GEN 606Genetics Lab4
GEN 711Genomics and Bioinformatics4
Select one of the following:
GEN 704Genetics of Prokaryotic Microbes 55
GEN 771Molecular Genetics4

Major Electives

A total of four unique major electives is required: one course from the Laboratory-Based Major Elective group, one course from the Population Genetics or Evolutionary Genetics major elective group, and two courses from the Bioscience Major Electives group.

Laboratory-Based Major Electives (Select One)

GEN 704Genetics of Prokaryotic Microbes 55
GEN 705
GEN 725
Population Genetics
and Population Genetics Lab 5
5
GEN 717Molecular Microbiology5
GEN 774Techniques in Plant Genetic Engineering and Biotechnology4
GEN 795Investigations in Genetics (4-credit minimum) 61-4
GEN 795WInvestigations in Genetics (4-credit minimum) 61-4
GEN 799Senior Thesis (4-credit minimum) 61-4
GEN 799HHonors Senior Thesis (4-credit minimum) 61-4
BMCB 753Cell Culture5
BMCB 754Molecular Biology Research Methods5
INCO 790Advanced Research Experience (4-credit minimum) 61-4

Population or Evolutionary Genetics Major Electives (Select One)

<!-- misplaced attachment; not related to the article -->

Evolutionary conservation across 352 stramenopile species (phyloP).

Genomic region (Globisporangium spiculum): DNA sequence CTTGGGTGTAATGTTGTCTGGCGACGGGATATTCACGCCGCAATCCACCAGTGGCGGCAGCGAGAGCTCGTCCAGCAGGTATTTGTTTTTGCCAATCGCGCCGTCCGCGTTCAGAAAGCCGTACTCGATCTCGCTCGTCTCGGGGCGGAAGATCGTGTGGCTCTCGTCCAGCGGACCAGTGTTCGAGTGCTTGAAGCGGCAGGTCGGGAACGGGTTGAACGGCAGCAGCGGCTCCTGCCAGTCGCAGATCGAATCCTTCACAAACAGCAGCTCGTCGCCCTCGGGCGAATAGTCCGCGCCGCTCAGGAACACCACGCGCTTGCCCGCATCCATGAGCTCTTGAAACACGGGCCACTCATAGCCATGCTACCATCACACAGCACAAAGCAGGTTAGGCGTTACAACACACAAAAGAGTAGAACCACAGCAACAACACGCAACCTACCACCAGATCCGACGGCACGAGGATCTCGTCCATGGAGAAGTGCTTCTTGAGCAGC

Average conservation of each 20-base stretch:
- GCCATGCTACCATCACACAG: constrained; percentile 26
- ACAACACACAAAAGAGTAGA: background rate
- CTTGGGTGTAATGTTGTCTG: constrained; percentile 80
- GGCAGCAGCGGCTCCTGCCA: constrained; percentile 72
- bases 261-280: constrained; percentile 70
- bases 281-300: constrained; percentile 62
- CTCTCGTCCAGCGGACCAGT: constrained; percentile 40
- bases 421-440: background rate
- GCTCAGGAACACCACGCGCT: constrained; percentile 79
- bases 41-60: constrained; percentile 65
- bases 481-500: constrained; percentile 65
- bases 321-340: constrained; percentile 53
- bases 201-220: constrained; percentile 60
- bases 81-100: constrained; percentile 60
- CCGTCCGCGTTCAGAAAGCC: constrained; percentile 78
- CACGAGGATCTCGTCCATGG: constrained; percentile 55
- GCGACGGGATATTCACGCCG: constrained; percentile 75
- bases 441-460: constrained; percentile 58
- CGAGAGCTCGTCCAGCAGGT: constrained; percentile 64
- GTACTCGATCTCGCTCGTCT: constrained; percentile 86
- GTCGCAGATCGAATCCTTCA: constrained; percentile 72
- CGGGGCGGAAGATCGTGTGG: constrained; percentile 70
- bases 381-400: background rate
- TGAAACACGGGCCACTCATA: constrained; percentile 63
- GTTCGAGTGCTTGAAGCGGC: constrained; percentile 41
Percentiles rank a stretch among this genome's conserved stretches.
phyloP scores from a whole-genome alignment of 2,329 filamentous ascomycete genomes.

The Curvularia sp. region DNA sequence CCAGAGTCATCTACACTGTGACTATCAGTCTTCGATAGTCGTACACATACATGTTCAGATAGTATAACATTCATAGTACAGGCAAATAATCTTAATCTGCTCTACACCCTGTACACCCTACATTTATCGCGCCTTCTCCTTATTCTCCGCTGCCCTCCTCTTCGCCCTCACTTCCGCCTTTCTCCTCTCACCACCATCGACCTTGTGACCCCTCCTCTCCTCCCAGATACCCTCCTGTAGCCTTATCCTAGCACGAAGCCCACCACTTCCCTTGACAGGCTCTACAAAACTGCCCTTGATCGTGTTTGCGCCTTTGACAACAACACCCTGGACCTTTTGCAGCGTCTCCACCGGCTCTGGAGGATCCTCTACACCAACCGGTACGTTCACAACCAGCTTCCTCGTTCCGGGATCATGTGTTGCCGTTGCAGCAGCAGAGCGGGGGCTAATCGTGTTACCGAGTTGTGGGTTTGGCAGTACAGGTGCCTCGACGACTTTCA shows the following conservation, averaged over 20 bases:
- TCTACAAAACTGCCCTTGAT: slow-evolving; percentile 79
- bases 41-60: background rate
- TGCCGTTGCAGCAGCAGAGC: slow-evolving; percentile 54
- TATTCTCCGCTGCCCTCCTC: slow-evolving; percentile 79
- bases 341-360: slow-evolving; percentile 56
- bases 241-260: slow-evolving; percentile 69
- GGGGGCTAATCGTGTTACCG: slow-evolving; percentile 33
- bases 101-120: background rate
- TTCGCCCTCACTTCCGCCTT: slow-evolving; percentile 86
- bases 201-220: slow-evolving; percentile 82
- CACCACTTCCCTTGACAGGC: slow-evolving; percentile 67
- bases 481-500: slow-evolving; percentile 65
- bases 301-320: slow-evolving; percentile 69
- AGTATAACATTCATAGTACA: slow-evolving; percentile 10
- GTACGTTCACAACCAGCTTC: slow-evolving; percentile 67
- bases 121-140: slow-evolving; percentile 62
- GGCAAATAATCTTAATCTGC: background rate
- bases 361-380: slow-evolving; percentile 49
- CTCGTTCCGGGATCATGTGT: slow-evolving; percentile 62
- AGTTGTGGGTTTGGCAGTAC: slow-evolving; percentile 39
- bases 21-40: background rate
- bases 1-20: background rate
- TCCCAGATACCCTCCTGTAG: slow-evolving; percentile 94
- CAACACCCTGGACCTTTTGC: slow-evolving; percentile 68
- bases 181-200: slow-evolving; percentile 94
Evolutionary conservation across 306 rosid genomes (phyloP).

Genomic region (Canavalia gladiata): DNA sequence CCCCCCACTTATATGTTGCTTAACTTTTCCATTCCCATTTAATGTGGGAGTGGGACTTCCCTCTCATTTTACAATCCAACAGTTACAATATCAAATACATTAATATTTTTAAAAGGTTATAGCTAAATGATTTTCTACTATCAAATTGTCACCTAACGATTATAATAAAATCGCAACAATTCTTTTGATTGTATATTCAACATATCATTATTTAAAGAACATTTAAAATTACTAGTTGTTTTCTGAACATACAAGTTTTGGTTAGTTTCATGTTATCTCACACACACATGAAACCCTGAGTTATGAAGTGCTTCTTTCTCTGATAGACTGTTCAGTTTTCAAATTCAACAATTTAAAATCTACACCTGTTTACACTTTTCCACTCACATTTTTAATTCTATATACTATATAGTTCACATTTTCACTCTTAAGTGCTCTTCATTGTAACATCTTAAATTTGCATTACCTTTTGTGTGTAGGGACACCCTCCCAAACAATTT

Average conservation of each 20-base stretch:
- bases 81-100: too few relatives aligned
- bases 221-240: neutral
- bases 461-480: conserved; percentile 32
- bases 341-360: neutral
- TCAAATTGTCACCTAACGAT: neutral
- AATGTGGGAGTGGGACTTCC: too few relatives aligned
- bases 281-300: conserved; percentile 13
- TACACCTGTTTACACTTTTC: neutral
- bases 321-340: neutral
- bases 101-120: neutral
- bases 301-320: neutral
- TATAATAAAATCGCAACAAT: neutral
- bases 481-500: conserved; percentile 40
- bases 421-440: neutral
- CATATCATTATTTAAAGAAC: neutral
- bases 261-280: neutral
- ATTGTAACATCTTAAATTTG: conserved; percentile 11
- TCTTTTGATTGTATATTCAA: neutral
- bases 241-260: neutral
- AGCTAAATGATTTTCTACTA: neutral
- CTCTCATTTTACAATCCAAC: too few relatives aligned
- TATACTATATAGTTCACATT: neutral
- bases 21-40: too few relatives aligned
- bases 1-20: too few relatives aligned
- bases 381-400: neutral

GEN 705
GEN 725
Population Genetics
and Population Genetics Lab 5
5
GEN 715Molecular Evolution4
GEN 772Evolutionary Genetics of Plants4

Bioscience Major Electives (Select Two)

GEN 704Genetics of Prokaryotic Microbes 55
GEN 705
GEN 725
Population Genetics
and Population Genetics Lab 5
5
GEN 706Human Genetics4
GEN 712Programming for Bioinformatics5
GEN 713Microbial Ecology and Evolution4
GEN 715Molecular Evolution4
GEN 717Molecular Microbiology5
GEN 721Comparative Genomics4
GEN 771Molecular Genetics4
GEN 772Evolutionary Genetics of Plants4
GEN 774Techniques in Plant Genetic Engineering and Biotechnology4
GEN 795Investigations in Genetics (4-credit minimum) 61-4
GEN 795WInvestigations in Genetics (4-credit minimum) 61-4
GEN 799Senior Thesis (4-credit minimum) 61-4
GEN 799HHonors Senior Thesis (4-credit minimum) 61-4
ANSC 602Animal Rights and Societal Issues4
ANSC 701Physiology of Reproduction4
BIOL #702Lab Techniques in Plant Physiology and Biochemistry4
BIOL 704Plant-Microbe Interactions3
BIOL 711Experimental Design & Analysis4
BMCB 750Physical Biochemistry3
BMCB 753Cell Culture5
BMCB 754Molecular Biology Research Methods5
BMCB 760Pharmacology4
BMCB 763Biochemistry of Cancer4
BMCB 794Protein Structure and Function4
BMS 650Molecular Diagnostics4
BMS 702Endocrinology4
BMS 705Immunology3
BMS 706Virology3
BMS 718Mammalian Physiology4
BMS 719Host-Microbe Interactions4